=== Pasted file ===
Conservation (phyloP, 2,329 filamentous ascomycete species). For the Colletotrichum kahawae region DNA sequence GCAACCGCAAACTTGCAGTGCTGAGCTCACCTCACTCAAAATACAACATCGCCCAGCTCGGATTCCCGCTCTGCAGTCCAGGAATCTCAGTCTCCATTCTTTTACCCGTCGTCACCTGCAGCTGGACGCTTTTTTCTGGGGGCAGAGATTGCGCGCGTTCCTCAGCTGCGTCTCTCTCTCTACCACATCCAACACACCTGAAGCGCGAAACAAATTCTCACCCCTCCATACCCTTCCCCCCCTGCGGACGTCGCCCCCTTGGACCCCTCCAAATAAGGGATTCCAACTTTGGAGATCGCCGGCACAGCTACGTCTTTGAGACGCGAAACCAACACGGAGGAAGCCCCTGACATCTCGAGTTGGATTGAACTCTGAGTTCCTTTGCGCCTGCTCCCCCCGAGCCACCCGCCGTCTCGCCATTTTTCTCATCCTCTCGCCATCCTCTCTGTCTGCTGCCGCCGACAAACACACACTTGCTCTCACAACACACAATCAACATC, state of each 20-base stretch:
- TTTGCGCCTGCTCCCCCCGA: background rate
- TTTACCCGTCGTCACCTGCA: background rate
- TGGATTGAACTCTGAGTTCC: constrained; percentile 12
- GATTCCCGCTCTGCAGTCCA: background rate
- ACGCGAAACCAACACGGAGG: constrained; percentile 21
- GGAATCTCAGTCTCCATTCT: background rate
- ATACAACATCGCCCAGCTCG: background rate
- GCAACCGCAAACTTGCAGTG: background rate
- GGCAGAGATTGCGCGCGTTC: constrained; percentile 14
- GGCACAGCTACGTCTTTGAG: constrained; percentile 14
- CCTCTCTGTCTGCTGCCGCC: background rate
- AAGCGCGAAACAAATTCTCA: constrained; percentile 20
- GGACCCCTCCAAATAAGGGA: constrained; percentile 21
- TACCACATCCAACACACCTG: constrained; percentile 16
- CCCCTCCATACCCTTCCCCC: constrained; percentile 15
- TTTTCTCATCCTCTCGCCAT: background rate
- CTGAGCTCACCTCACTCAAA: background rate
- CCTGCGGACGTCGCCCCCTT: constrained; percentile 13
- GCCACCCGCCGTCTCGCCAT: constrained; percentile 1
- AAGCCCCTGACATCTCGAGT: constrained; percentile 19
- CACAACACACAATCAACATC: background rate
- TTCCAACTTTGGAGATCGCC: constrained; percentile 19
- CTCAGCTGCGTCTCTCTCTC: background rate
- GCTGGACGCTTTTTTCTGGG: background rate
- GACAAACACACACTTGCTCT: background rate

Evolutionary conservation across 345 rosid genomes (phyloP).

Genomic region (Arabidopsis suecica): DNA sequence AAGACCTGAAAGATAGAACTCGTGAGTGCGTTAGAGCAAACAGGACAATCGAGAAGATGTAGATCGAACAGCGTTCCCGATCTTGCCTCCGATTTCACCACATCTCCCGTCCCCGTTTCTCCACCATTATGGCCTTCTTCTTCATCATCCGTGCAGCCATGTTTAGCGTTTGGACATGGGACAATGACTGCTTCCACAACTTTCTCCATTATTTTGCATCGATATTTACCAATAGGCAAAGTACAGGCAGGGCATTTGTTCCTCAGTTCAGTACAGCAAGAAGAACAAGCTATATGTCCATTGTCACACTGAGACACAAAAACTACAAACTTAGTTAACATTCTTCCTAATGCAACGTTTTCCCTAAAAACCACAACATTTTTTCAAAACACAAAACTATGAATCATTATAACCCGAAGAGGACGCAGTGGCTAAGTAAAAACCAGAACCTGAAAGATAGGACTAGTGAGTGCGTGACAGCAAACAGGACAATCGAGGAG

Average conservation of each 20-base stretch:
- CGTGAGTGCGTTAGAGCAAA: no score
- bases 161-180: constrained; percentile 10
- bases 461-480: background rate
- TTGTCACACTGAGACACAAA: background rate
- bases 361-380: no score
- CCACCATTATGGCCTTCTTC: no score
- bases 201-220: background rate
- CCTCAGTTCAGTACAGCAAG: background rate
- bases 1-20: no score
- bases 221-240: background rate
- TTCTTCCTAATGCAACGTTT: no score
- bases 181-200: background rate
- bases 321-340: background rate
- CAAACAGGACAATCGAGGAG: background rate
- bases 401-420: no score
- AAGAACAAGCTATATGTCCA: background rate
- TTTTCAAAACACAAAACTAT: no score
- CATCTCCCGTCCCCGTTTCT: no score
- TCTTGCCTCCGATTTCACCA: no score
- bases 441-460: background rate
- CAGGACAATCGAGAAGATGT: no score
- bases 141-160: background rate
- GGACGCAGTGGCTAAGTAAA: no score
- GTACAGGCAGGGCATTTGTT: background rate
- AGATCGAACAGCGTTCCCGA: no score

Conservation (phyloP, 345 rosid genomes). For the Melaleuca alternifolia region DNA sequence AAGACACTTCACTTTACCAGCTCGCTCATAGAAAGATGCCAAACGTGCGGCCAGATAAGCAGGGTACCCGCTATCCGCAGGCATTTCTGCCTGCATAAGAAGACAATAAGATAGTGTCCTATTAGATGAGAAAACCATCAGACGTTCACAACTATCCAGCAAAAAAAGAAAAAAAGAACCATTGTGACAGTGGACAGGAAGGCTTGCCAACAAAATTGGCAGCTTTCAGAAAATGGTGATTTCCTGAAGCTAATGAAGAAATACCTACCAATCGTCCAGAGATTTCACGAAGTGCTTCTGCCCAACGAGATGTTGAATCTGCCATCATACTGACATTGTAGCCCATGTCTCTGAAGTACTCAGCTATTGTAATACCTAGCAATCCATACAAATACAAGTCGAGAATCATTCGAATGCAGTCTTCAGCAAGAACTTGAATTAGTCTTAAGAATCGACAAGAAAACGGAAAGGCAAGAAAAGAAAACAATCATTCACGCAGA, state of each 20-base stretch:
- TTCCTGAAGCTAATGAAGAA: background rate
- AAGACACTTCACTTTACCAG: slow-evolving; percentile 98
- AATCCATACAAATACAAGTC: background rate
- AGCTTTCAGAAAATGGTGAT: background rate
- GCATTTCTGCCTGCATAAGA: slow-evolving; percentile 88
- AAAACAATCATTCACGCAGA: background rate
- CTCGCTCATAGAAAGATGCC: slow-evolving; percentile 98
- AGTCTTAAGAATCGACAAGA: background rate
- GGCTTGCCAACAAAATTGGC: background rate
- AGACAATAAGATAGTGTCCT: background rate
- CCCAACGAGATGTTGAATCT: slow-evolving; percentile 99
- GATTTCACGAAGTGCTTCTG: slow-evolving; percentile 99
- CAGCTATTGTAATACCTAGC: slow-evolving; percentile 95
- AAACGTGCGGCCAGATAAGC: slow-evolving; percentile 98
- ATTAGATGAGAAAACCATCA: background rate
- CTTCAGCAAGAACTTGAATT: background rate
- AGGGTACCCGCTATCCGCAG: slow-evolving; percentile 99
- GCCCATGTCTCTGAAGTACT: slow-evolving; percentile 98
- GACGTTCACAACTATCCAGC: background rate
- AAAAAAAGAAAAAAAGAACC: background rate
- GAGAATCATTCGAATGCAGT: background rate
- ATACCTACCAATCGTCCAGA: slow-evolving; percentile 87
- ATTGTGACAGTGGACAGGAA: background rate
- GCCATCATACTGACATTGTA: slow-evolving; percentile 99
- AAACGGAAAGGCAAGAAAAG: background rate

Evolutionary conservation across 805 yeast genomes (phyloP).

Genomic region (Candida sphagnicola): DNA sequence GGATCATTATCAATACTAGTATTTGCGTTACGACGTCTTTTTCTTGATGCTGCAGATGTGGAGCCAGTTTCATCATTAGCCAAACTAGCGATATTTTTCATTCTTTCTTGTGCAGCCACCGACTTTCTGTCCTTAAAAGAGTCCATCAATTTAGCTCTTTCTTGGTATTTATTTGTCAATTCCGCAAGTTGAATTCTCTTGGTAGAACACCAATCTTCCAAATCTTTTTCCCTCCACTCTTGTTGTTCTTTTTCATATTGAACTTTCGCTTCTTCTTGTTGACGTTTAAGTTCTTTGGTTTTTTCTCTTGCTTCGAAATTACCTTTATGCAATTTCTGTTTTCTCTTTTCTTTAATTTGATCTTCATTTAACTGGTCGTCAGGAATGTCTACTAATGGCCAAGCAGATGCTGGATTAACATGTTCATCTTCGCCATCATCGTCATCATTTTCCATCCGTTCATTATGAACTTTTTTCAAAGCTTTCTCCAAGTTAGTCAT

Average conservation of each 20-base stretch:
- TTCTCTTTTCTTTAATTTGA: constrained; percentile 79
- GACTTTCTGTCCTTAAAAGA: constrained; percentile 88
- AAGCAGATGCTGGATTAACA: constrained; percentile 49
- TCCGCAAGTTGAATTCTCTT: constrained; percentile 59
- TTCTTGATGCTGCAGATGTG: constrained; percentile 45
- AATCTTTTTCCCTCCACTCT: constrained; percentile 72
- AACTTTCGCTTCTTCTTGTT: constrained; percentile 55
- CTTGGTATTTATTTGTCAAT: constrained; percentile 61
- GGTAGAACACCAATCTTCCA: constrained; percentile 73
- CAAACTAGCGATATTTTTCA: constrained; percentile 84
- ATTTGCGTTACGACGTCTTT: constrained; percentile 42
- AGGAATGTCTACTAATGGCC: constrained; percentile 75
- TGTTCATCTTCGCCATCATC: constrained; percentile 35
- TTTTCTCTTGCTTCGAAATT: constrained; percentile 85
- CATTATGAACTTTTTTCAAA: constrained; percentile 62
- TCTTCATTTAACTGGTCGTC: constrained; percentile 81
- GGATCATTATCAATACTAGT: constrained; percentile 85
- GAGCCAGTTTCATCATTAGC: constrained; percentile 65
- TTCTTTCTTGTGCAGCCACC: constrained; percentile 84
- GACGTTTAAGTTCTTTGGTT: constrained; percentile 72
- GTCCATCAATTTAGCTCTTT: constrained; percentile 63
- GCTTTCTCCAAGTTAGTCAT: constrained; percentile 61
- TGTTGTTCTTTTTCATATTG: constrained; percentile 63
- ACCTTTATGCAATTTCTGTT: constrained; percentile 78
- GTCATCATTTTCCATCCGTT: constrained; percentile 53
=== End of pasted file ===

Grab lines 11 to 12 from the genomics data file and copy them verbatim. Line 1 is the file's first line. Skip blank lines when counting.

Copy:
- GGCACAGCTACGTCTTTGAG: constrained; percentile 14
- CCTCTCTGTCTGCTGCCGCC: background rate